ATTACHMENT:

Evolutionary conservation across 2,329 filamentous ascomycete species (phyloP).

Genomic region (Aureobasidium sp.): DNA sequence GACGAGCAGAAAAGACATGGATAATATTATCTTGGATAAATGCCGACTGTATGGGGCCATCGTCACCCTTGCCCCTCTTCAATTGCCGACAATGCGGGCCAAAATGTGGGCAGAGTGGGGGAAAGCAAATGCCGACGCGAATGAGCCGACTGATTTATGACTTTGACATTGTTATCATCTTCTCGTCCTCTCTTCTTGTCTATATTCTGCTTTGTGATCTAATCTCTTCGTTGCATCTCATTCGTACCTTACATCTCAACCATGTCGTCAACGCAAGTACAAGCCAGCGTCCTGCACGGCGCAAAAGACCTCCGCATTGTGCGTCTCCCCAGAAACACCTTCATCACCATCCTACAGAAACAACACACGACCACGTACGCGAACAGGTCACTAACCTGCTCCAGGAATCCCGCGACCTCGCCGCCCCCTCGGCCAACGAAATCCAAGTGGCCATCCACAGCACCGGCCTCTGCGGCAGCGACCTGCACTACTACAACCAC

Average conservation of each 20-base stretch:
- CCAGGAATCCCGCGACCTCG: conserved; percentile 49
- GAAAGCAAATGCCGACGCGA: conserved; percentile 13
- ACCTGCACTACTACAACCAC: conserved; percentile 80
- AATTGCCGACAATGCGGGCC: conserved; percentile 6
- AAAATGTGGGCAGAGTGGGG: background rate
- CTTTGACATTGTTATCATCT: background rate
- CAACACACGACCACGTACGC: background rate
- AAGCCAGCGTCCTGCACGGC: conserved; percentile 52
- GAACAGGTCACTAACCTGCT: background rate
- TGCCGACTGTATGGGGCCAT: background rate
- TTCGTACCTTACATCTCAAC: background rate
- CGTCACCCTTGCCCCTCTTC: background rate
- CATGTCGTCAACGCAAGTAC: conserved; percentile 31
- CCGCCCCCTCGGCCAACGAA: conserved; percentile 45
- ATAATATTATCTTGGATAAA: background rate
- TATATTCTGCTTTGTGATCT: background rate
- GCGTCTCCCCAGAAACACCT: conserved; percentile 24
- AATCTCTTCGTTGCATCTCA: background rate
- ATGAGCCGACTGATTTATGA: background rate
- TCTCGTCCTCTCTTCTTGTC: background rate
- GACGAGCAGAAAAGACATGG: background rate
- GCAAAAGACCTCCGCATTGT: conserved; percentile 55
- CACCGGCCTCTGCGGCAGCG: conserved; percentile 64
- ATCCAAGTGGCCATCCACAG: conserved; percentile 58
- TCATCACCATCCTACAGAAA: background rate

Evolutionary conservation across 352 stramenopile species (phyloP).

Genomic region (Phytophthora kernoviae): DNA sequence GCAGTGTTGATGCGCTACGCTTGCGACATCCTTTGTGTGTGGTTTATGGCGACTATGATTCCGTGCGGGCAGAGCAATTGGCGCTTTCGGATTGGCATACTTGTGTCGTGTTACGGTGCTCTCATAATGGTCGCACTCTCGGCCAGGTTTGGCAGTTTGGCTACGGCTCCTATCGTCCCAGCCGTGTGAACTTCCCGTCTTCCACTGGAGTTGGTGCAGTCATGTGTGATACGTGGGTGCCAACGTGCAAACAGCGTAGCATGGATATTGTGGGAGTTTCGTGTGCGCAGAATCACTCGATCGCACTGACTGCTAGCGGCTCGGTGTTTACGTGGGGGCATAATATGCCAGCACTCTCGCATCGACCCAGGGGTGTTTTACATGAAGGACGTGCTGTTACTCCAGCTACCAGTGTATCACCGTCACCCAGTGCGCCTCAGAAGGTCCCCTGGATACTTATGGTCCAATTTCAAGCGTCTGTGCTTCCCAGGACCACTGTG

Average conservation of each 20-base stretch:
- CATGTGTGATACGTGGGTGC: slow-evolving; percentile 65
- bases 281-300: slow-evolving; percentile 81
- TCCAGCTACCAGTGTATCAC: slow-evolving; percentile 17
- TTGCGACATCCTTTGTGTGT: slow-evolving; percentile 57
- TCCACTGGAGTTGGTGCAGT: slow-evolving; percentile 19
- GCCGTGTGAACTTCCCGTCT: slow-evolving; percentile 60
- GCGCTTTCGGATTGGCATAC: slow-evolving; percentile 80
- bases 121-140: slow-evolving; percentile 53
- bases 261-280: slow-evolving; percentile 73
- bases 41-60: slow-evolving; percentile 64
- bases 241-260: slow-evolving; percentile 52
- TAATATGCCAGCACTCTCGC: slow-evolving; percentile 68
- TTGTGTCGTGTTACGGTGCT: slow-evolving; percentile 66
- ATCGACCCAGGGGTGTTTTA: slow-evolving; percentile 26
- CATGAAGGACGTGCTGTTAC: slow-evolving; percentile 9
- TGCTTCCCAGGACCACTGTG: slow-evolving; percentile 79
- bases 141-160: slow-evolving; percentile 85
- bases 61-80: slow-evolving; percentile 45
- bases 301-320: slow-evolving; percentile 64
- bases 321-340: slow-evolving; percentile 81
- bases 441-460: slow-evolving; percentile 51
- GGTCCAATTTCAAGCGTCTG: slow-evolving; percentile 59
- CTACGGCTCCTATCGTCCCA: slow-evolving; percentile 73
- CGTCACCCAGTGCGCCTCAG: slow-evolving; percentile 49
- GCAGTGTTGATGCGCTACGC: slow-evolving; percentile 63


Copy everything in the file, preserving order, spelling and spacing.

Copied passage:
Evolutionary conservation across 2,329 filamentous ascomycete species (phyloP).

Genomic region (Aureobasidium sp.): DNA sequence GACGAGCAGAAAAGACATGGATAATATTATCTTGGATAAATGCCGACTGTATGGGGCCATCGTCACCCTTGCCCCTCTTCAATTGCCGACAATGCGGGCCAAAATGTGGGCAGAGTGGGGGAAAGCAAATGCCGACGCGAATGAGCCGACTGATTTATGACTTTGACATTGTTATCATCTTCTCGTCCTCTCTTCTTGTCTATATTCTGCTTTGTGATCTAATCTCTTCGTTGCATCTCATTCGTACCTTACATCTCAACCATGTCGTCAACGCAAGTACAAGCCAGCGTCCTGCACGGCGCAAAAGACCTCCGCATTGTGCGTCTCCCCAGAAACACCTTCATCACCATCCTACAGAAACAACACACGACCACGTACGCGAACAGGTCACTAACCTGCTCCAGGAATCCCGCGACCTCGCCGCCCCCTCGGCCAACGAAATCCAAGTGGCCATCCACAGCACCGGCCTCTGCGGCAGCGACCTGCACTACTACAACCAC

Average conservation of each 20-base stretch:
- CCAGGAATCCCGCGACCTCG: conserved; percentile 49
- GAAAGCAAATGCCGACGCGA: conserved; percentile 13
- ACCTGCACTACTACAACCAC: conserved; percentile 80
- AATTGCCGACAATGCGGGCC: conserved; percentile 6
- AAAATGTGGGCAGAGTGGGG: background rate
- CTTTGACATTGTTATCATCT: background rate
- CAACACACGACCACGTACGC: background rate
- AAGCCAGCGTCCTGCACGGC: conserved; percentile 52
- GAACAGGTCACTAACCTGCT: background rate
- TGCCGACTGTATGGGGCCAT: background rate
- TTCGTACCTTACATCTCAAC: background rate
- CGTCACCCTTGCCCCTCTTC: background rate
- CATGTCGTCAACGCAAGTAC: conserved; percentile 31
- CCGCCCCCTCGGCCAACGAA: conserved; percentile 45
- ATAATATTATCTTGGATAAA: background rate
- TATATTCTGCTTTGTGATCT: background rate
- GCGTCTCCCCAGAAACACCT: conserved; percentile 24
- AATCTCTTCGTTGCATCTCA: background rate
- ATGAGCCGACTGATTTATGA: background rate
- TCTCGTCCTCTCTTCTTGTC: background rate
- GACGAGCAGAAAAGACATGG: background rate
- GCAAAAGACCTCCGCATTGT: conserved; percentile 55
- CACCGGCCTCTGCGGCAGCG: conserved; percentile 64
- ATCCAAGTGGCCATCCACAG: conserved; percentile 58
- TCATCACCATCCTACAGAAA: background rate

Evolutionary conservation across 352 stramenopile species (phyloP).

Genomic region (Phytophthora kernoviae): DNA sequence GCAGTGTTGATGCGCTACGCTTGCGACATCCTTTGTGTGTGGTTTATGGCGACTATGATTCCGTGCGGGCAGAGCAATTGGCGCTTTCGGATTGGCATACTTGTGTCGTGTTACGGTGCTCTCATAATGGTCGCACTCTCGGCCAGGTTTGGCAGTTTGGCTACGGCTCCTATCGTCCCAGCCGTGTGAACTTCCCGTCTTCCACTGGAGTTGGTGCAGTCATGTGTGATACGTGGGTGCCAACGTGCAAACAGCGTAGCATGGATATTGTGGGAGTTTCGTGTGCGCAGAATCACTCGATCGCACTGACTGCTAGCGGCTCGGTGTTTACGTGGGGGCATAATATGCCAGCACTCTCGCATCGACCCAGGGGTGTTTTACATGAAGGACGTGCTGTTACTCCAGCTACCAGTGTATCACCGTCACCCAGTGCGCCTCAGAAGGTCCCCTGGATACTTATGGTCCAATTTCAAGCGTCTGTGCTTCCCAGGACCACTGTG

Average conservation of each 20-base stretch:
- CATGTGTGATACGTGGGTGC: slow-evolving; percentile 65
- bases 281-300: slow-evolving; percentile 81
- TCCAGCTACCAGTGTATCAC: slow-evolving; percentile 17
- TTGCGACATCCTTTGTGTGT: slow-evolving; percentile 57
- TCCACTGGAGTTGGTGCAGT: slow-evolving; percentile 19
- GCCGTGTGAACTTCCCGTCT: slow-evolving; percentile 60
- GCGCTTTCGGATTGGCATAC: slow-evolving; percentile 80
- bases 121-140: slow-evolving; percentile 53
- bases 261-280: slow-evolving; percentile 73
- bases 41-60: slow-evolving; percentile 64
- bases 241-260: slow-evolving; percentile 52
- TAATATGCCAGCACTCTCGC: slow-evolving; percentile 68
- TTGTGTCGTGTTACGGTGCT: slow-evolving; percentile 66
- ATCGACCCAGGGGTGTTTTA: slow-evolving; percentile 26
- CATGAAGGACGTGCTGTTAC: slow-evolving; percentile 9
- TGCTTCCCAGGACCACTGTG: slow-evolving; percentile 79
- bases 141-160: slow-evolving; percentile 85
- bases 61-80: slow-evolving; percentile 45
- bases 301-320: slow-evolving; percentile 64
- bases 321-340: slow-evolving; percentile 81
- bases 441-460: slow-evolving; percentile 51
- GGTCCAATTTCAAGCGTCTG: slow-evolving; percentile 59
- CTACGGCTCCTATCGTCCCA: slow-evolving; percentile 73
- CGTCACCCAGTGCGCCTCAG: slow-evolving; percentile 49
- GCAGTGTTGATGCGCTACGC: slow-evolving; percentile 63